After investigating 14 years of study data on over 1 million people, researchers found that women diagnosed with high cholesterol had a lower odds of developing breast cancer, compared with women without high cholesterol.
Speculating on the finding, they suggest that it shows that taking statins may protect against breast cancer and call for further research to confirm it.
The researchers, from Aston University in the United Kingdom, recently presented their findings at the European Society of Cardiology ESC Congress 2017 in Barcelona, Spain, and report in the European Heart Journal.
Breast cancer is cancer that begins when cells grow abnormally in breast tissue. Although men can also develop breast cancer, it is much more common in women.
Among women around the globe, breast cancer is the most common cancer and the fifth most common cause of cancer death. In 2012, nearly 1.7 million new cases – a quarter of all new cancer cases in women – were diagnosed worldwide.
The blood transports cholesterol around the body inside lipoproteins – droplets of fat covered with protein.
The researchers behind the new study also note that some studies have suggested that high blood cholesterol could be a risk for cancer.
“We previously found an association between having high cholesterol and developing breast cancer so we designed this study to follow up patients longitudinally and address the relationship more robustly,” says Dr. Rahul Potluri, senior author of the study.
He and his colleagues used data from the Algorithm for Comorbidities, Associations, Length of stay and Mortality (ACALM) study. Dr. Potluri founded the ACALM Study Unit at Aston Medical School.
The study collected information from over 1 million patients attending several hospitals in the North West of England between 2000 and 2013.
The researchers pulled records from female participants aged 40 and over who were and were not diagnosed with high cholesterol at baseline (the start of the study period) and did not have breast cancer at that point.
For their analysis, the team included 16,043 women who were diagnosed with high cholesterol and an age-matched group of the same number of women without high cholesterol for comparison. The average age of the women was 66 years.
After comparing the 14 years of follow-up data on the two groups, the researchers found a lower proportion of the high-cholesterol group developed breast cancer, compared with the group that did not receive such a diagnosis at baseline (0.5 percent compared with 0.8 percent).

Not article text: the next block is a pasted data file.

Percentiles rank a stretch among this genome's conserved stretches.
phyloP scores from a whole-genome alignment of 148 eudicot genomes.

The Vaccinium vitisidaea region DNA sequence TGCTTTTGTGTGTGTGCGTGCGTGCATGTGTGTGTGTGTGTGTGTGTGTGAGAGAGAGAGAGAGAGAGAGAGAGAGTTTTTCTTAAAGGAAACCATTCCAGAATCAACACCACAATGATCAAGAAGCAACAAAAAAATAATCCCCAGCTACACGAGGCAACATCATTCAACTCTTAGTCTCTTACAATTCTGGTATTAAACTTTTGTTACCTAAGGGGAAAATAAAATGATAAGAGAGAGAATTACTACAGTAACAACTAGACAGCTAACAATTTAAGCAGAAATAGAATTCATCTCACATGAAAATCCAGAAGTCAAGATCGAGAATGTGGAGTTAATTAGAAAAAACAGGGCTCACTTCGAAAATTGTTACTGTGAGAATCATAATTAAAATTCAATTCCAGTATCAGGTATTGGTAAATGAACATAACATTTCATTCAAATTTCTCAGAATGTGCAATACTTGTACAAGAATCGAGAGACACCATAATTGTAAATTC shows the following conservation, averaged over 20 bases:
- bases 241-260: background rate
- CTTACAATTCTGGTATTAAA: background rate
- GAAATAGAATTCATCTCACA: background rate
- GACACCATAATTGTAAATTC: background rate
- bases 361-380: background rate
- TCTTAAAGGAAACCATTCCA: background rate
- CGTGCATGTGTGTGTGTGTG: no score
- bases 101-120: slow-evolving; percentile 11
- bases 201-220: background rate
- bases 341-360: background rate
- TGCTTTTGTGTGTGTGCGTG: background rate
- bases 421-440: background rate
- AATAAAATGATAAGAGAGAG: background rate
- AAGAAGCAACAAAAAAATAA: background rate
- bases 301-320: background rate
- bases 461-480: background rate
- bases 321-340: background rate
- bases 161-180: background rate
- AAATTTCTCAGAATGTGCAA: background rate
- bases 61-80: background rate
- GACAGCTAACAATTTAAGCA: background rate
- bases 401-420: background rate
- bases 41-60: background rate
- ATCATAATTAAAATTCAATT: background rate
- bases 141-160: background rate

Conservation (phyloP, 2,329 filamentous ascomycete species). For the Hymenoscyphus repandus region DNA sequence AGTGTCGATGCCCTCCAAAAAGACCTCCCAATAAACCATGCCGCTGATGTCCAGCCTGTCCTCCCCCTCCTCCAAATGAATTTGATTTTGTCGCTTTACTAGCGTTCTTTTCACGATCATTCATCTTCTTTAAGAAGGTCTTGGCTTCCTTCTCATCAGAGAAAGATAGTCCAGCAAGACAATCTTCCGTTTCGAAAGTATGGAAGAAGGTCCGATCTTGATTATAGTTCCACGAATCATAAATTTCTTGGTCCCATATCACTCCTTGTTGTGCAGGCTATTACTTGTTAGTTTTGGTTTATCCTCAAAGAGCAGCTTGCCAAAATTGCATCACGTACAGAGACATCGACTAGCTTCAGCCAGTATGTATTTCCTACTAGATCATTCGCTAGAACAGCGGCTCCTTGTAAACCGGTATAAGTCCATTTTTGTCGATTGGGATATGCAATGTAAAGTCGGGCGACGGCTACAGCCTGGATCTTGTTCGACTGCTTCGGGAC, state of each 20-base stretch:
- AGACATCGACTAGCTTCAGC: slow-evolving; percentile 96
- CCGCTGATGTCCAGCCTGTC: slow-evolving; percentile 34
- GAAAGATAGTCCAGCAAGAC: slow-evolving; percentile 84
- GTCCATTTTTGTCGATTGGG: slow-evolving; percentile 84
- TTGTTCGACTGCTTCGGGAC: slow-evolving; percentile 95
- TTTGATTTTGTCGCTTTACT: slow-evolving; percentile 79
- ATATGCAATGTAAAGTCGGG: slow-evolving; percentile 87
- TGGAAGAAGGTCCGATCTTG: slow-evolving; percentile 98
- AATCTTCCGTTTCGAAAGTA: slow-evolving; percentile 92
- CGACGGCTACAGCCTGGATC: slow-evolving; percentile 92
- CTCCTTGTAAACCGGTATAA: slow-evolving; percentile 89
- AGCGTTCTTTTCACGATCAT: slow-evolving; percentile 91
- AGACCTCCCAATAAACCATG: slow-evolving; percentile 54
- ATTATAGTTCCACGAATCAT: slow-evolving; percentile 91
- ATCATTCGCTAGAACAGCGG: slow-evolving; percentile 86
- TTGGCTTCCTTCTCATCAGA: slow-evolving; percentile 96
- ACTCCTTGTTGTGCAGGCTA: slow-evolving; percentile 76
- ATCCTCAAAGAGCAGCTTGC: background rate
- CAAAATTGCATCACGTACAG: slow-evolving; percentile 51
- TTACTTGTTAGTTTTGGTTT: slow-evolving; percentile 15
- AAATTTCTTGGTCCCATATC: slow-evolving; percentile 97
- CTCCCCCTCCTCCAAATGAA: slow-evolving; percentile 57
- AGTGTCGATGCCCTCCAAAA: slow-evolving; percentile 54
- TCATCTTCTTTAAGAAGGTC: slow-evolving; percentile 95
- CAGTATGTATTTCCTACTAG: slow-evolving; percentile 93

Further analysis revealed significantly lower odds of breast cancer in the high-cholesterol patients (odds ratio of 0.67), compared with the patients who had not received such a diagnosis.
The group that had been diagnosed with high cholesterol at baseline also had lower rates of death compared with the group that had not (13.8 percent compared with 23.7 percent).
After taking into account age, ethnicity, and other factors known to influence premature death, the researchers found that the high-cholesterol group had significantly lower odds of death (odds ratio 0.60).
The team concludes that their large, longitudinal, retrospective study shows that diagnosis of high cholesterol “has a highly protective effect on the subsequent development of breast cancer.”
While they did not investigate the underlying reasons for the results, the researchers suggest that “treatment with statins or a healthier lifestyle may contribute.”
They call for further studies to investigate the potential benefit of giving cancer patients medication to lower cholesterol.
“If a diagnosis of high cholesterol leads to lower breast cancer rates this must either relate to something inherent in the condition or affected patients, or more likely, to treatment with widely used cholesterol lowering interventions such as statins.”
Dr. Rahul Potluri